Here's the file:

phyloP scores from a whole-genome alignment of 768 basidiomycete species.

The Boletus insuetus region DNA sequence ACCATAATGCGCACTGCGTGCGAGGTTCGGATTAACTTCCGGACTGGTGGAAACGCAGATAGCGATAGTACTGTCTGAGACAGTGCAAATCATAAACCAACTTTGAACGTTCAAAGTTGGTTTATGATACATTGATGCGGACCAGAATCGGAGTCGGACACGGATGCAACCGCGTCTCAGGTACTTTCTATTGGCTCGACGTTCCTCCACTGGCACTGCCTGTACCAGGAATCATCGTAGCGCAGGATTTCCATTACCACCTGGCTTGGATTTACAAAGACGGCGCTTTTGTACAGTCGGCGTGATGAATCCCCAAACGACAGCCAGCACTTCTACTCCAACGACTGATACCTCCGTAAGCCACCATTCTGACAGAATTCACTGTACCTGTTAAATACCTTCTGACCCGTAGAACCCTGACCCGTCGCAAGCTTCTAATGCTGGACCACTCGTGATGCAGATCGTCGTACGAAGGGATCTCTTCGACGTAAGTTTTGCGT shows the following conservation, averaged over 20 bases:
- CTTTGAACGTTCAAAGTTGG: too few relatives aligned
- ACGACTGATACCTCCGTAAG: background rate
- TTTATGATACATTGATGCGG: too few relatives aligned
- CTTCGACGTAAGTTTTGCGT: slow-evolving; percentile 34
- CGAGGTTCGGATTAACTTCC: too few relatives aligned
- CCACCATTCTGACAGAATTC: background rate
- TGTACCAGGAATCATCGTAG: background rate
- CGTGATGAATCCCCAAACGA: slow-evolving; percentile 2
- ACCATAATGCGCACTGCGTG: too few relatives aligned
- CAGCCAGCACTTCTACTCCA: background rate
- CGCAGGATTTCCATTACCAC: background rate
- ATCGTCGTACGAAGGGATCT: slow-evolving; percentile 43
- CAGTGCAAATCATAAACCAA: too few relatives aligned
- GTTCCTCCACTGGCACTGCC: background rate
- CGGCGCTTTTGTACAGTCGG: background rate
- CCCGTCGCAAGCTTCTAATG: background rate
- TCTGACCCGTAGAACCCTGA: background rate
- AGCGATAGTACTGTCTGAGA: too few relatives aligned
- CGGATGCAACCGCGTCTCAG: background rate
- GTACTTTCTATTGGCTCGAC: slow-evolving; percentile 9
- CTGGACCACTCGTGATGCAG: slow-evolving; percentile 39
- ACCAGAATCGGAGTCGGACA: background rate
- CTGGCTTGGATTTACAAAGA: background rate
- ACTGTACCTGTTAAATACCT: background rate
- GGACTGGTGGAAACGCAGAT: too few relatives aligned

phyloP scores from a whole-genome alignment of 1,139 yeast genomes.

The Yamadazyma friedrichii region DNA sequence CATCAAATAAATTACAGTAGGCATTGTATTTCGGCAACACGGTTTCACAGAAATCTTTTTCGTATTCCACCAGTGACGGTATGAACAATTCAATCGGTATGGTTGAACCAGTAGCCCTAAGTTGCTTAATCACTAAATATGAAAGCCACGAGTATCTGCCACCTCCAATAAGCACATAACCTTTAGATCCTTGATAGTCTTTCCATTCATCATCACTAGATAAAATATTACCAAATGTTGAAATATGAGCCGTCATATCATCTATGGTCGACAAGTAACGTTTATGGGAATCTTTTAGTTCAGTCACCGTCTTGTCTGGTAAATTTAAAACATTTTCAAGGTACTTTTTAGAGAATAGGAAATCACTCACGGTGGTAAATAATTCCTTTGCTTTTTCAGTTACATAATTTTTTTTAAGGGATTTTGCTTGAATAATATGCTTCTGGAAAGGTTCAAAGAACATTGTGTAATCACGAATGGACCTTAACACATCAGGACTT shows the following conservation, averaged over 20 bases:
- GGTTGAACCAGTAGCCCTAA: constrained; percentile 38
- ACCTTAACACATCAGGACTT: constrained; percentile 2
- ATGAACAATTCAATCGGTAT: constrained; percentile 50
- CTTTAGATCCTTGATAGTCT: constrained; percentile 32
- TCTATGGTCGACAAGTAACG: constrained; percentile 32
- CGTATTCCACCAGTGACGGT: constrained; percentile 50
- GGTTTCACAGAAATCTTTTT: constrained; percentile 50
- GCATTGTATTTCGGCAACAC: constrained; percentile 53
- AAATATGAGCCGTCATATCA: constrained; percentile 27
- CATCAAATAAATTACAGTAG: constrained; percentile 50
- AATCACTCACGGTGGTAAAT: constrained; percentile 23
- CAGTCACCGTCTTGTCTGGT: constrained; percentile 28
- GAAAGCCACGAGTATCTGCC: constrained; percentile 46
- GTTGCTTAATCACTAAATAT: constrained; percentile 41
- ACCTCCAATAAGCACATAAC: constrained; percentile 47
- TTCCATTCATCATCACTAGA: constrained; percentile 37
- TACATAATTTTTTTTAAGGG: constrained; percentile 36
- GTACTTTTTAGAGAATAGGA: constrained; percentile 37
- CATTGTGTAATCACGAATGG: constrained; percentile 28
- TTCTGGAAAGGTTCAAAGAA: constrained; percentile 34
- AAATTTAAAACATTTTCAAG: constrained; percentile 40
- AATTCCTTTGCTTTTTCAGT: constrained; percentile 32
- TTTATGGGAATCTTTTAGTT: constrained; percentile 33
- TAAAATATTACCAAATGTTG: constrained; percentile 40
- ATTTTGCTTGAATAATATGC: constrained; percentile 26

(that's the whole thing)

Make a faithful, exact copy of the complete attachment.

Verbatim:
phyloP scores from a whole-genome alignment of 768 basidiomycete species.

The Boletus insuetus region DNA sequence ACCATAATGCGCACTGCGTGCGAGGTTCGGATTAACTTCCGGACTGGTGGAAACGCAGATAGCGATAGTACTGTCTGAGACAGTGCAAATCATAAACCAACTTTGAACGTTCAAAGTTGGTTTATGATACATTGATGCGGACCAGAATCGGAGTCGGACACGGATGCAACCGCGTCTCAGGTACTTTCTATTGGCTCGACGTTCCTCCACTGGCACTGCCTGTACCAGGAATCATCGTAGCGCAGGATTTCCATTACCACCTGGCTTGGATTTACAAAGACGGCGCTTTTGTACAGTCGGCGTGATGAATCCCCAAACGACAGCCAGCACTTCTACTCCAACGACTGATACCTCCGTAAGCCACCATTCTGACAGAATTCACTGTACCTGTTAAATACCTTCTGACCCGTAGAACCCTGACCCGTCGCAAGCTTCTAATGCTGGACCACTCGTGATGCAGATCGTCGTACGAAGGGATCTCTTCGACGTAAGTTTTGCGT shows the following conservation, averaged over 20 bases:
- CTTTGAACGTTCAAAGTTGG: too few relatives aligned
- ACGACTGATACCTCCGTAAG: background rate
- TTTATGATACATTGATGCGG: too few relatives aligned
- CTTCGACGTAAGTTTTGCGT: slow-evolving; percentile 34
- CGAGGTTCGGATTAACTTCC: too few relatives aligned
- CCACCATTCTGACAGAATTC: background rate
- TGTACCAGGAATCATCGTAG: background rate
- CGTGATGAATCCCCAAACGA: slow-evolving; percentile 2
- ACCATAATGCGCACTGCGTG: too few relatives aligned
- CAGCCAGCACTTCTACTCCA: background rate
- CGCAGGATTTCCATTACCAC: background rate
- ATCGTCGTACGAAGGGATCT: slow-evolving; percentile 43
- CAGTGCAAATCATAAACCAA: too few relatives aligned
- GTTCCTCCACTGGCACTGCC: background rate
- CGGCGCTTTTGTACAGTCGG: background rate
- CCCGTCGCAAGCTTCTAATG: background rate
- TCTGACCCGTAGAACCCTGA: background rate
- AGCGATAGTACTGTCTGAGA: too few relatives aligned
- CGGATGCAACCGCGTCTCAG: background rate
- GTACTTTCTATTGGCTCGAC: slow-evolving; percentile 9
- CTGGACCACTCGTGATGCAG: slow-evolving; percentile 39
- ACCAGAATCGGAGTCGGACA: background rate
- CTGGCTTGGATTTACAAAGA: background rate
- ACTGTACCTGTTAAATACCT: background rate
- GGACTGGTGGAAACGCAGAT: too few relatives aligned

phyloP scores from a whole-genome alignment of 1,139 yeast genomes.

The Yamadazyma friedrichii region DNA sequence CATCAAATAAATTACAGTAGGCATTGTATTTCGGCAACACGGTTTCACAGAAATCTTTTTCGTATTCCACCAGTGACGGTATGAACAATTCAATCGGTATGGTTGAACCAGTAGCCCTAAGTTGCTTAATCACTAAATATGAAAGCCACGAGTATCTGCCACCTCCAATAAGCACATAACCTTTAGATCCTTGATAGTCTTTCCATTCATCATCACTAGATAAAATATTACCAAATGTTGAAATATGAGCCGTCATATCATCTATGGTCGACAAGTAACGTTTATGGGAATCTTTTAGTTCAGTCACCGTCTTGTCTGGTAAATTTAAAACATTTTCAAGGTACTTTTTAGAGAATAGGAAATCACTCACGGTGGTAAATAATTCCTTTGCTTTTTCAGTTACATAATTTTTTTTAAGGGATTTTGCTTGAATAATATGCTTCTGGAAAGGTTCAAAGAACATTGTGTAATCACGAATGGACCTTAACACATCAGGACTT shows the following conservation, averaged over 20 bases:
- GGTTGAACCAGTAGCCCTAA: constrained; percentile 38
- ACCTTAACACATCAGGACTT: constrained; percentile 2
- ATGAACAATTCAATCGGTAT: constrained; percentile 50
- CTTTAGATCCTTGATAGTCT: constrained; percentile 32
- TCTATGGTCGACAAGTAACG: constrained; percentile 32
- CGTATTCCACCAGTGACGGT: constrained; percentile 50
- GGTTTCACAGAAATCTTTTT: constrained; percentile 50
- GCATTGTATTTCGGCAACAC: constrained; percentile 53
- AAATATGAGCCGTCATATCA: constrained; percentile 27
- CATCAAATAAATTACAGTAG: constrained; percentile 50
- AATCACTCACGGTGGTAAAT: constrained; percentile 23
- CAGTCACCGTCTTGTCTGGT: constrained; percentile 28
- GAAAGCCACGAGTATCTGCC: constrained; percentile 46
- GTTGCTTAATCACTAAATAT: constrained; percentile 41
- ACCTCCAATAAGCACATAAC: constrained; percentile 47
- TTCCATTCATCATCACTAGA: constrained; percentile 37
- TACATAATTTTTTTTAAGGG: constrained; percentile 36
- GTACTTTTTAGAGAATAGGA: constrained; percentile 37
- CATTGTGTAATCACGAATGG: constrained; percentile 28
- TTCTGGAAAGGTTCAAAGAA: constrained; percentile 34
- AAATTTAAAACATTTTCAAG: constrained; percentile 40
- AATTCCTTTGCTTTTTCAGT: constrained; percentile 32
- TTTATGGGAATCTTTTAGTT: constrained; percentile 33
- TAAAATATTACCAAATGTTG: constrained; percentile 40
- ATTTTGCTTGAATAATATGC: constrained; percentile 26